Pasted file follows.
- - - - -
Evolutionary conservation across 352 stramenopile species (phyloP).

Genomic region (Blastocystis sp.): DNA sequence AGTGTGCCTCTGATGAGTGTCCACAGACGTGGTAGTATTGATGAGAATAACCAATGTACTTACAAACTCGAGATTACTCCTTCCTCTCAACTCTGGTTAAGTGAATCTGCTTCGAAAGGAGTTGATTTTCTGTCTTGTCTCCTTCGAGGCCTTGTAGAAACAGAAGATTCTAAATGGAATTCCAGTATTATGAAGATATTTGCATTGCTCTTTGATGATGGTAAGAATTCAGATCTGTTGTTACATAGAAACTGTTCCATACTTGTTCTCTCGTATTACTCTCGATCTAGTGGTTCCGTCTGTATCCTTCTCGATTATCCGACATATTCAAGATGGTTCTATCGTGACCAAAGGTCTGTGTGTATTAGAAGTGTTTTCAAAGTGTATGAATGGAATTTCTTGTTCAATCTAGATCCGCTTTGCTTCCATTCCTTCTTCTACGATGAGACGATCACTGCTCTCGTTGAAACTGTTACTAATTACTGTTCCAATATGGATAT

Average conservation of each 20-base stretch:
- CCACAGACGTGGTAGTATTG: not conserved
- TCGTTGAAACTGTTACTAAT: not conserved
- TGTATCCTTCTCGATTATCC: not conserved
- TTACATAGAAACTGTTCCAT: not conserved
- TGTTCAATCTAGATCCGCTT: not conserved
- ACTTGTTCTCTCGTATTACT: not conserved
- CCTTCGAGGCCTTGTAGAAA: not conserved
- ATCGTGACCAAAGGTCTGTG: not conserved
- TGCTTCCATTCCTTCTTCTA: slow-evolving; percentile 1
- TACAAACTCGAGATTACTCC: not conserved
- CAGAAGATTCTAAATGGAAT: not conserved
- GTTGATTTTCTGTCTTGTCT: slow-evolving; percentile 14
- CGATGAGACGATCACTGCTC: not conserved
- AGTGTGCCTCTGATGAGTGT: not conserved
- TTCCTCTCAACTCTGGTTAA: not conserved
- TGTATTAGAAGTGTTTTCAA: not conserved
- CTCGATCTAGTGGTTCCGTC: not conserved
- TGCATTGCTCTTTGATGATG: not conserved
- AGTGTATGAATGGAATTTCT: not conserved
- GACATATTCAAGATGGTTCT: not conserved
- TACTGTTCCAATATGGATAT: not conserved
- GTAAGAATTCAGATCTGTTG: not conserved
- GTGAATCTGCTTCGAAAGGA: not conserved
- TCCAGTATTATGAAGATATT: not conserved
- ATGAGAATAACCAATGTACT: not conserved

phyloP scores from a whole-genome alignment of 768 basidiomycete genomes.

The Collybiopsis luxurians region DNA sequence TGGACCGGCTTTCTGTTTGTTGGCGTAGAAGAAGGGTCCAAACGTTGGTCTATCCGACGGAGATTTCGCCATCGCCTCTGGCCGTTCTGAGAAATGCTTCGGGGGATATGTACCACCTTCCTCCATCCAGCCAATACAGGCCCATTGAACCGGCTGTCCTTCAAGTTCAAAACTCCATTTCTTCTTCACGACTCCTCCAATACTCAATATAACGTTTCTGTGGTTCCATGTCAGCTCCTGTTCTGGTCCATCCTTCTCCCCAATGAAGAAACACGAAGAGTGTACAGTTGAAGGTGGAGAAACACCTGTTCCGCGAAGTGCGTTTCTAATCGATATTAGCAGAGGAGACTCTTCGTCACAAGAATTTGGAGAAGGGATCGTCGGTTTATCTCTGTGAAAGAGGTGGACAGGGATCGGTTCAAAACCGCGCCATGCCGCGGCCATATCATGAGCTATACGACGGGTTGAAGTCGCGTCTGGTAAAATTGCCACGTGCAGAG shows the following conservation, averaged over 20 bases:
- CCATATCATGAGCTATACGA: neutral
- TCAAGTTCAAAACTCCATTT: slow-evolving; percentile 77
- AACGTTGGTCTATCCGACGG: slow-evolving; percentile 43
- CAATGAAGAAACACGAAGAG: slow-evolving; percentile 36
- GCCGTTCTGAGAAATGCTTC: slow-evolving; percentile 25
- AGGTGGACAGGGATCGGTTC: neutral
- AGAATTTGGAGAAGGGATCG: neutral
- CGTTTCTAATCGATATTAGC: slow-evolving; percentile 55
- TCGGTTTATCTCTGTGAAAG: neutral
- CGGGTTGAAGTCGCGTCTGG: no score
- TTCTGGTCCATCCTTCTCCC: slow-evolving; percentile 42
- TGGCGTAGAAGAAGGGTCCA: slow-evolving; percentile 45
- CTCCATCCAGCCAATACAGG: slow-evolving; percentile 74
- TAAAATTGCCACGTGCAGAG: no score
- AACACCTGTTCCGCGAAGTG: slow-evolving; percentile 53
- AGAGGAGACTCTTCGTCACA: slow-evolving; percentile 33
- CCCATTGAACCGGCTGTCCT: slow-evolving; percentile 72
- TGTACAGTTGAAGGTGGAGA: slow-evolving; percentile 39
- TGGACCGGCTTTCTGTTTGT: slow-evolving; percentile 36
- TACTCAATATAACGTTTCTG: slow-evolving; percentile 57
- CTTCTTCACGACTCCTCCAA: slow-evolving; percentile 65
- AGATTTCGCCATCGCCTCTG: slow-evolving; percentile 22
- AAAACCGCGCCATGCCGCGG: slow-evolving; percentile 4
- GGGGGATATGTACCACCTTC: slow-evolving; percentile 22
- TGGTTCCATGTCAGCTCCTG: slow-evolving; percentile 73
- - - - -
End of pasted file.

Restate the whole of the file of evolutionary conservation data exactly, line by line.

Evolutionary conservation across 352 stramenopile species (phyloP).

Genomic region (Blastocystis sp.): DNA sequence AGTGTGCCTCTGATGAGTGTCCACAGACGTGGTAGTATTGATGAGAATAACCAATGTACTTACAAACTCGAGATTACTCCTTCCTCTCAACTCTGGTTAAGTGAATCTGCTTCGAAAGGAGTTGATTTTCTGTCTTGTCTCCTTCGAGGCCTTGTAGAAACAGAAGATTCTAAATGGAATTCCAGTATTATGAAGATATTTGCATTGCTCTTTGATGATGGTAAGAATTCAGATCTGTTGTTACATAGAAACTGTTCCATACTTGTTCTCTCGTATTACTCTCGATCTAGTGGTTCCGTCTGTATCCTTCTCGATTATCCGACATATTCAAGATGGTTCTATCGTGACCAAAGGTCTGTGTGTATTAGAAGTGTTTTCAAAGTGTATGAATGGAATTTCTTGTTCAATCTAGATCCGCTTTGCTTCCATTCCTTCTTCTACGATGAGACGATCACTGCTCTCGTTGAAACTGTTACTAATTACTGTTCCAATATGGATAT

Average conservation of each 20-base stretch:
- CCACAGACGTGGTAGTATTG: not conserved
- TCGTTGAAACTGTTACTAAT: not conserved
- TGTATCCTTCTCGATTATCC: not conserved
- TTACATAGAAACTGTTCCAT: not conserved
- TGTTCAATCTAGATCCGCTT: not conserved
- ACTTGTTCTCTCGTATTACT: not conserved
- CCTTCGAGGCCTTGTAGAAA: not conserved
- ATCGTGACCAAAGGTCTGTG: not conserved
- TGCTTCCATTCCTTCTTCTA: slow-evolving; percentile 1
- TACAAACTCGAGATTACTCC: not conserved
- CAGAAGATTCTAAATGGAAT: not conserved
- GTTGATTTTCTGTCTTGTCT: slow-evolving; percentile 14
- CGATGAGACGATCACTGCTC: not conserved
- AGTGTGCCTCTGATGAGTGT: not conserved
- TTCCTCTCAACTCTGGTTAA: not conserved
- TGTATTAGAAGTGTTTTCAA: not conserved
- CTCGATCTAGTGGTTCCGTC: not conserved
- TGCATTGCTCTTTGATGATG: not conserved
- AGTGTATGAATGGAATTTCT: not conserved
- GACATATTCAAGATGGTTCT: not conserved
- TACTGTTCCAATATGGATAT: not conserved
- GTAAGAATTCAGATCTGTTG: not conserved
- GTGAATCTGCTTCGAAAGGA: not conserved
- TCCAGTATTATGAAGATATT: not conserved
- ATGAGAATAACCAATGTACT: not conserved

phyloP scores from a whole-genome alignment of 768 basidiomycete genomes.

The Collybiopsis luxurians region DNA sequence TGGACCGGCTTTCTGTTTGTTGGCGTAGAAGAAGGGTCCAAACGTTGGTCTATCCGACGGAGATTTCGCCATCGCCTCTGGCCGTTCTGAGAAATGCTTCGGGGGATATGTACCACCTTCCTCCATCCAGCCAATACAGGCCCATTGAACCGGCTGTCCTTCAAGTTCAAAACTCCATTTCTTCTTCACGACTCCTCCAATACTCAATATAACGTTTCTGTGGTTCCATGTCAGCTCCTGTTCTGGTCCATCCTTCTCCCCAATGAAGAAACACGAAGAGTGTACAGTTGAAGGTGGAGAAACACCTGTTCCGCGAAGTGCGTTTCTAATCGATATTAGCAGAGGAGACTCTTCGTCACAAGAATTTGGAGAAGGGATCGTCGGTTTATCTCTGTGAAAGAGGTGGACAGGGATCGGTTCAAAACCGCGCCATGCCGCGGCCATATCATGAGCTATACGACGGGTTGAAGTCGCGTCTGGTAAAATTGCCACGTGCAGAG shows the following conservation, averaged over 20 bases:
- CCATATCATGAGCTATACGA: neutral
- TCAAGTTCAAAACTCCATTT: slow-evolving; percentile 77
- AACGTTGGTCTATCCGACGG: slow-evolving; percentile 43
- CAATGAAGAAACACGAAGAG: slow-evolving; percentile 36
- GCCGTTCTGAGAAATGCTTC: slow-evolving; percentile 25
- AGGTGGACAGGGATCGGTTC: neutral
- AGAATTTGGAGAAGGGATCG: neutral
- CGTTTCTAATCGATATTAGC: slow-evolving; percentile 55
- TCGGTTTATCTCTGTGAAAG: neutral
- CGGGTTGAAGTCGCGTCTGG: no score
- TTCTGGTCCATCCTTCTCCC: slow-evolving; percentile 42
- TGGCGTAGAAGAAGGGTCCA: slow-evolving; percentile 45
- CTCCATCCAGCCAATACAGG: slow-evolving; percentile 74
- TAAAATTGCCACGTGCAGAG: no score
- AACACCTGTTCCGCGAAGTG: slow-evolving; percentile 53
- AGAGGAGACTCTTCGTCACA: slow-evolving; percentile 33
- CCCATTGAACCGGCTGTCCT: slow-evolving; percentile 72
- TGTACAGTTGAAGGTGGAGA: slow-evolving; percentile 39
- TGGACCGGCTTTCTGTTTGT: slow-evolving; percentile 36
- TACTCAATATAACGTTTCTG: slow-evolving; percentile 57
- CTTCTTCACGACTCCTCCAA: slow-evolving; percentile 65
- AGATTTCGCCATCGCCTCTG: slow-evolving; percentile 22
- AAAACCGCGCCATGCCGCGG: slow-evolving; percentile 4
- GGGGGATATGTACCACCTTC: slow-evolving; percentile 22
- TGGTTCCATGTCAGCTCCTG: slow-evolving; percentile 73